Yobe is among the three states worst-hit by the Boko Haram insurgency, with many people living in camps where they lack sufficient food and are at risk of disease.
Last year, scores of people died of cholera in camps for internally displaced people, prompting the World Health Organization (WHO) to launch a massive vaccination campaign in the region.
“We have recorded 13 fatalities in the cholera outbreak in Gashua town under Bade local government area within the past week. A total of 159 cases were recorded,” Yobe state health commissioner Mohammad Bello Kawuwa said.
“We were able to trace the source of the outbreak to water contamination. Samples from five boreholes in the town tested positive,” he said.
Kawuwa said the outbreak had been confined to areas where five shallow boreholes were dug.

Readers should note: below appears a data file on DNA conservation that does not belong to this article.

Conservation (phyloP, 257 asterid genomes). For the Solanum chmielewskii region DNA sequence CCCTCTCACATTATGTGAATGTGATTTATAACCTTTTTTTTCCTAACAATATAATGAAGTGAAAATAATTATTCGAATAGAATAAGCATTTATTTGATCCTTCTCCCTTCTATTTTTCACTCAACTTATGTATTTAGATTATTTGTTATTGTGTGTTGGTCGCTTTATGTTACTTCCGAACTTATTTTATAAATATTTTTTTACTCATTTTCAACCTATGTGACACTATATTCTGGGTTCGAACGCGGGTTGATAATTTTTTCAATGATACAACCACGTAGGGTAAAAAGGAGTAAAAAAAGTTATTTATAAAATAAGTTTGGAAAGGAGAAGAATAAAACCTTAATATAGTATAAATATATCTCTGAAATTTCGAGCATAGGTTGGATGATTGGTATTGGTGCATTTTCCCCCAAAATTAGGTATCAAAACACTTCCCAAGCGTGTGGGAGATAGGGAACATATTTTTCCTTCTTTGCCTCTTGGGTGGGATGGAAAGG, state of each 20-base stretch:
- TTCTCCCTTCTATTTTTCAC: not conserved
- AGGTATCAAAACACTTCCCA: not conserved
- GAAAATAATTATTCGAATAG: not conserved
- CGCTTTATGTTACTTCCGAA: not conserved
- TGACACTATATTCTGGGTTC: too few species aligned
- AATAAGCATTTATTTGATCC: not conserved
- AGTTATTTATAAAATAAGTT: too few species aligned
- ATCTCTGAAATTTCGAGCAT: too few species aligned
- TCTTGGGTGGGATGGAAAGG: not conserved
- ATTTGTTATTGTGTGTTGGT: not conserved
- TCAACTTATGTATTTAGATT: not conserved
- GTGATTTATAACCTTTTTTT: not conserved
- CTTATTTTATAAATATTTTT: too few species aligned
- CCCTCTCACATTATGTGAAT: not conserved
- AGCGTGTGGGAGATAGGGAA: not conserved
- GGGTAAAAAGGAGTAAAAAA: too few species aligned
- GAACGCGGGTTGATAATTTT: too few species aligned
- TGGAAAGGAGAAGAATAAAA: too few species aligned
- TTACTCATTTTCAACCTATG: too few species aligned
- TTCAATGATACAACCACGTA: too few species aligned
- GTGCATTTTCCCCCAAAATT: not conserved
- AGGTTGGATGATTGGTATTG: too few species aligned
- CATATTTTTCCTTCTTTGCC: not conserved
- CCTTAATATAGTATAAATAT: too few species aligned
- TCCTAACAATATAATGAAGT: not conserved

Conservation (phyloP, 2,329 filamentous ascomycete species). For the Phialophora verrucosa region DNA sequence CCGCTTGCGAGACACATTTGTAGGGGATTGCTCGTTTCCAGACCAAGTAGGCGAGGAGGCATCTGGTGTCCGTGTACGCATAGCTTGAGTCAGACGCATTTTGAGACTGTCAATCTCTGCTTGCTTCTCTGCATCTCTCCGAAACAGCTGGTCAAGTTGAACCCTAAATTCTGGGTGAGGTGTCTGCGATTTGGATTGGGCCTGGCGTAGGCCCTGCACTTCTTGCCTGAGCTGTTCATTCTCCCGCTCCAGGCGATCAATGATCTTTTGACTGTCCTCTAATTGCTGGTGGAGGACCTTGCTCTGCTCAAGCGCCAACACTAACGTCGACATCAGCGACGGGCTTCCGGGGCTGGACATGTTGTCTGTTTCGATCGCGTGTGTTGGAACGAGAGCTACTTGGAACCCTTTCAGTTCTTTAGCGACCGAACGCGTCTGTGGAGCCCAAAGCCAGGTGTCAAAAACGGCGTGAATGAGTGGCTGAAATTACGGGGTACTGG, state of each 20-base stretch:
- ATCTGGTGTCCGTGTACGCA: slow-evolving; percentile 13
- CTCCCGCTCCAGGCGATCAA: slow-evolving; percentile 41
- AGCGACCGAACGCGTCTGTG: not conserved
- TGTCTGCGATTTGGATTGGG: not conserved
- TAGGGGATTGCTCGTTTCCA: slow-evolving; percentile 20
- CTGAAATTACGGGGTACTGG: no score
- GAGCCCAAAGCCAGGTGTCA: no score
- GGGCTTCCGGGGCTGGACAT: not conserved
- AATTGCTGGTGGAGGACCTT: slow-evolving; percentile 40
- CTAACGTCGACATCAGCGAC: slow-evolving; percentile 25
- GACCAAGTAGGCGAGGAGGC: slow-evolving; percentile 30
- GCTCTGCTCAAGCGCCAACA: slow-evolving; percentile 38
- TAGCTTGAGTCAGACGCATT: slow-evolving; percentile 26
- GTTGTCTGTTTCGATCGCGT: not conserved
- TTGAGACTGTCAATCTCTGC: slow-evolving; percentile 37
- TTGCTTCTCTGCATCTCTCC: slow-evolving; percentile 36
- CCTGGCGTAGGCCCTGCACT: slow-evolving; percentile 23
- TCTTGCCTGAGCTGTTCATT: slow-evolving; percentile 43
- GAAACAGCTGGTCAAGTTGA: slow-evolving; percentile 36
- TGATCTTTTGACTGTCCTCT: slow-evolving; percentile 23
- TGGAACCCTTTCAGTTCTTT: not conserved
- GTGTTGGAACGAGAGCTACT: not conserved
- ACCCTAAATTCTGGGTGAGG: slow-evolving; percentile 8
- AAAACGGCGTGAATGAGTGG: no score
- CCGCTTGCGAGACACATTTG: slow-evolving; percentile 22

“We sent in rapid response team who have been able to contain the outbreak. The teams distributed water sterilisation tablets in the affected communities and disinfected water sources and lavatories”.
Cholera is transmitted through contaminated drinking water and causes acute diarrhoea, with children facing a particularly high risk of infection.
Water-borne diseases are a constant threat because of a lack of adequate sanitation as well as stagnant groundwater during the rainy season in Nigeria.